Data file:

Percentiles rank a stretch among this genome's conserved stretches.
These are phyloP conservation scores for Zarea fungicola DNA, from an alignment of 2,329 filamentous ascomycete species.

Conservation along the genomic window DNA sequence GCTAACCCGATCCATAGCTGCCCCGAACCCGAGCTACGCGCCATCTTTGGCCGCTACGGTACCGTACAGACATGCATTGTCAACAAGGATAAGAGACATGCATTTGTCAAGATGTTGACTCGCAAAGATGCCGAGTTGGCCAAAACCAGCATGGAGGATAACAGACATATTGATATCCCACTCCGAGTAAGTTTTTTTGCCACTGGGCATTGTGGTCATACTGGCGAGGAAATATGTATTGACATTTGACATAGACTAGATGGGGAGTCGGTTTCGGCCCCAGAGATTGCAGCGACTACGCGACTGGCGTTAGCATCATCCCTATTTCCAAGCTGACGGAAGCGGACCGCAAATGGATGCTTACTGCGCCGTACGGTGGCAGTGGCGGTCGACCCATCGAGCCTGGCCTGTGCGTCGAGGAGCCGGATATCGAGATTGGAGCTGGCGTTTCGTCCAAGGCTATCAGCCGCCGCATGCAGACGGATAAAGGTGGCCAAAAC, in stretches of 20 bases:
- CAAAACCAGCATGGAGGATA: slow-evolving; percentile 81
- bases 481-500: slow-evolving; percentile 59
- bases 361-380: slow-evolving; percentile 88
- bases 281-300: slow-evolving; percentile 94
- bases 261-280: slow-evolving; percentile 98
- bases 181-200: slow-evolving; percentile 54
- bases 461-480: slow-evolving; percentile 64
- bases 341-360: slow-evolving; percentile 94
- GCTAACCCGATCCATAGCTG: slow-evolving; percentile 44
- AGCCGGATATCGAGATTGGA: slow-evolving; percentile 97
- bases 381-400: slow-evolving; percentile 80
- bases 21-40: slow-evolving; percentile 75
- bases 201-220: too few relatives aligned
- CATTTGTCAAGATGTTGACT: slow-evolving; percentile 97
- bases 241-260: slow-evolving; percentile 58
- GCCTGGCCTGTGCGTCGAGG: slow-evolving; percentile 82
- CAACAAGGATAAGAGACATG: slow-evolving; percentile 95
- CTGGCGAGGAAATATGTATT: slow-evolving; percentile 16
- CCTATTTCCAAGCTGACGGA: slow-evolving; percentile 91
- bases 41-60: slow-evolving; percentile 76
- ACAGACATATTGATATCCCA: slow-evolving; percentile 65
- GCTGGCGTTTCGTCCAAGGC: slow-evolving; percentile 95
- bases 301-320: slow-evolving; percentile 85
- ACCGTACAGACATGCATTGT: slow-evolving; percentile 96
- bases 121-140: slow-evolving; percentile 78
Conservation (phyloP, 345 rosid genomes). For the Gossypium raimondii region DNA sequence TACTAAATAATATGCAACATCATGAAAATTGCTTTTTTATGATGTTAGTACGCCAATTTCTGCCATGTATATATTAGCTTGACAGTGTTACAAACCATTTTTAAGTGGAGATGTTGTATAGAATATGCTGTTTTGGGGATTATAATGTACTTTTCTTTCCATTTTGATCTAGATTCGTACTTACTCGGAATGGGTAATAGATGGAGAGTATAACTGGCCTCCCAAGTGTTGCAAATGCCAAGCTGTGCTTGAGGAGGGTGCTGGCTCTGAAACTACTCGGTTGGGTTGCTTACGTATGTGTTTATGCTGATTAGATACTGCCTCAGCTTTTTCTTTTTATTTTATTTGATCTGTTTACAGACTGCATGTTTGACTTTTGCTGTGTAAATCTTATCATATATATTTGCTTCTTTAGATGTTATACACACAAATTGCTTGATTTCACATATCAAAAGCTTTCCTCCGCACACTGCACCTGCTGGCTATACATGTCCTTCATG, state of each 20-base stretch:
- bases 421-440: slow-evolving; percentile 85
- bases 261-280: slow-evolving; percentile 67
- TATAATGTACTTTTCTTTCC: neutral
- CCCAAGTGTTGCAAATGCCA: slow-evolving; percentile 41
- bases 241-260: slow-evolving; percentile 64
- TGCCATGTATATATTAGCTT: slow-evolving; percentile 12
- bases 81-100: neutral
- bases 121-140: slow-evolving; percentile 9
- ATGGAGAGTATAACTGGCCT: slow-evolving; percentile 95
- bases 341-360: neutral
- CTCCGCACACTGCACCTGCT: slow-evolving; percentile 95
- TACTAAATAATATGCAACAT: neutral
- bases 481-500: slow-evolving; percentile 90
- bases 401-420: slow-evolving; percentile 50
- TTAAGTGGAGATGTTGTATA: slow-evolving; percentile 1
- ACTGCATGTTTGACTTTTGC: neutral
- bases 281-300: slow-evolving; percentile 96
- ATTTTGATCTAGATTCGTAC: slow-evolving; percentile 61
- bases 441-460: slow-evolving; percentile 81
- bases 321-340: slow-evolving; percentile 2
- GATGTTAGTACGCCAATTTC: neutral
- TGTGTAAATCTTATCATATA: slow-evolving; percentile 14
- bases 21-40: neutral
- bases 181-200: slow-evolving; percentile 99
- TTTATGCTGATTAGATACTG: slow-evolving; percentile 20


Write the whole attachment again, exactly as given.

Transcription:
Percentiles rank a stretch among this genome's conserved stretches.
These are phyloP conservation scores for Zarea fungicola DNA, from an alignment of 2,329 filamentous ascomycete species.

Conservation along the genomic window DNA sequence GCTAACCCGATCCATAGCTGCCCCGAACCCGAGCTACGCGCCATCTTTGGCCGCTACGGTACCGTACAGACATGCATTGTCAACAAGGATAAGAGACATGCATTTGTCAAGATGTTGACTCGCAAAGATGCCGAGTTGGCCAAAACCAGCATGGAGGATAACAGACATATTGATATCCCACTCCGAGTAAGTTTTTTTGCCACTGGGCATTGTGGTCATACTGGCGAGGAAATATGTATTGACATTTGACATAGACTAGATGGGGAGTCGGTTTCGGCCCCAGAGATTGCAGCGACTACGCGACTGGCGTTAGCATCATCCCTATTTCCAAGCTGACGGAAGCGGACCGCAAATGGATGCTTACTGCGCCGTACGGTGGCAGTGGCGGTCGACCCATCGAGCCTGGCCTGTGCGTCGAGGAGCCGGATATCGAGATTGGAGCTGGCGTTTCGTCCAAGGCTATCAGCCGCCGCATGCAGACGGATAAAGGTGGCCAAAAC, in stretches of 20 bases:
- CAAAACCAGCATGGAGGATA: slow-evolving; percentile 81
- bases 481-500: slow-evolving; percentile 59
- bases 361-380: slow-evolving; percentile 88
- bases 281-300: slow-evolving; percentile 94
- bases 261-280: slow-evolving; percentile 98
- bases 181-200: slow-evolving; percentile 54
- bases 461-480: slow-evolving; percentile 64
- bases 341-360: slow-evolving; percentile 94
- GCTAACCCGATCCATAGCTG: slow-evolving; percentile 44
- AGCCGGATATCGAGATTGGA: slow-evolving; percentile 97
- bases 381-400: slow-evolving; percentile 80
- bases 21-40: slow-evolving; percentile 75
- bases 201-220: too few relatives aligned
- CATTTGTCAAGATGTTGACT: slow-evolving; percentile 97
- bases 241-260: slow-evolving; percentile 58
- GCCTGGCCTGTGCGTCGAGG: slow-evolving; percentile 82
- CAACAAGGATAAGAGACATG: slow-evolving; percentile 95
- CTGGCGAGGAAATATGTATT: slow-evolving; percentile 16
- CCTATTTCCAAGCTGACGGA: slow-evolving; percentile 91
- bases 41-60: slow-evolving; percentile 76
- ACAGACATATTGATATCCCA: slow-evolving; percentile 65
- GCTGGCGTTTCGTCCAAGGC: slow-evolving; percentile 95
- bases 301-320: slow-evolving; percentile 85
- ACCGTACAGACATGCATTGT: slow-evolving; percentile 96
- bases 121-140: slow-evolving; percentile 78
Conservation (phyloP, 345 rosid genomes). For the Gossypium raimondii region DNA sequence TACTAAATAATATGCAACATCATGAAAATTGCTTTTTTATGATGTTAGTACGCCAATTTCTGCCATGTATATATTAGCTTGACAGTGTTACAAACCATTTTTAAGTGGAGATGTTGTATAGAATATGCTGTTTTGGGGATTATAATGTACTTTTCTTTCCATTTTGATCTAGATTCGTACTTACTCGGAATGGGTAATAGATGGAGAGTATAACTGGCCTCCCAAGTGTTGCAAATGCCAAGCTGTGCTTGAGGAGGGTGCTGGCTCTGAAACTACTCGGTTGGGTTGCTTACGTATGTGTTTATGCTGATTAGATACTGCCTCAGCTTTTTCTTTTTATTTTATTTGATCTGTTTACAGACTGCATGTTTGACTTTTGCTGTGTAAATCTTATCATATATATTTGCTTCTTTAGATGTTATACACACAAATTGCTTGATTTCACATATCAAAAGCTTTCCTCCGCACACTGCACCTGCTGGCTATACATGTCCTTCATG, state of each 20-base stretch:
- bases 421-440: slow-evolving; percentile 85
- bases 261-280: slow-evolving; percentile 67
- TATAATGTACTTTTCTTTCC: neutral
- CCCAAGTGTTGCAAATGCCA: slow-evolving; percentile 41
- bases 241-260: slow-evolving; percentile 64
- TGCCATGTATATATTAGCTT: slow-evolving; percentile 12
- bases 81-100: neutral
- bases 121-140: slow-evolving; percentile 9
- ATGGAGAGTATAACTGGCCT: slow-evolving; percentile 95
- bases 341-360: neutral
- CTCCGCACACTGCACCTGCT: slow-evolving; percentile 95
- TACTAAATAATATGCAACAT: neutral
- bases 481-500: slow-evolving; percentile 90
- bases 401-420: slow-evolving; percentile 50
- TTAAGTGGAGATGTTGTATA: slow-evolving; percentile 1
- ACTGCATGTTTGACTTTTGC: neutral
- bases 281-300: slow-evolving; percentile 96
- ATTTTGATCTAGATTCGTAC: slow-evolving; percentile 61
- bases 441-460: slow-evolving; percentile 81
- bases 321-340: slow-evolving; percentile 2
- GATGTTAGTACGCCAATTTC: neutral
- TGTGTAAATCTTATCATATA: slow-evolving; percentile 14
- bases 21-40: neutral
- bases 181-200: slow-evolving; percentile 99
- TTTATGCTGATTAGATACTG: slow-evolving; percentile 20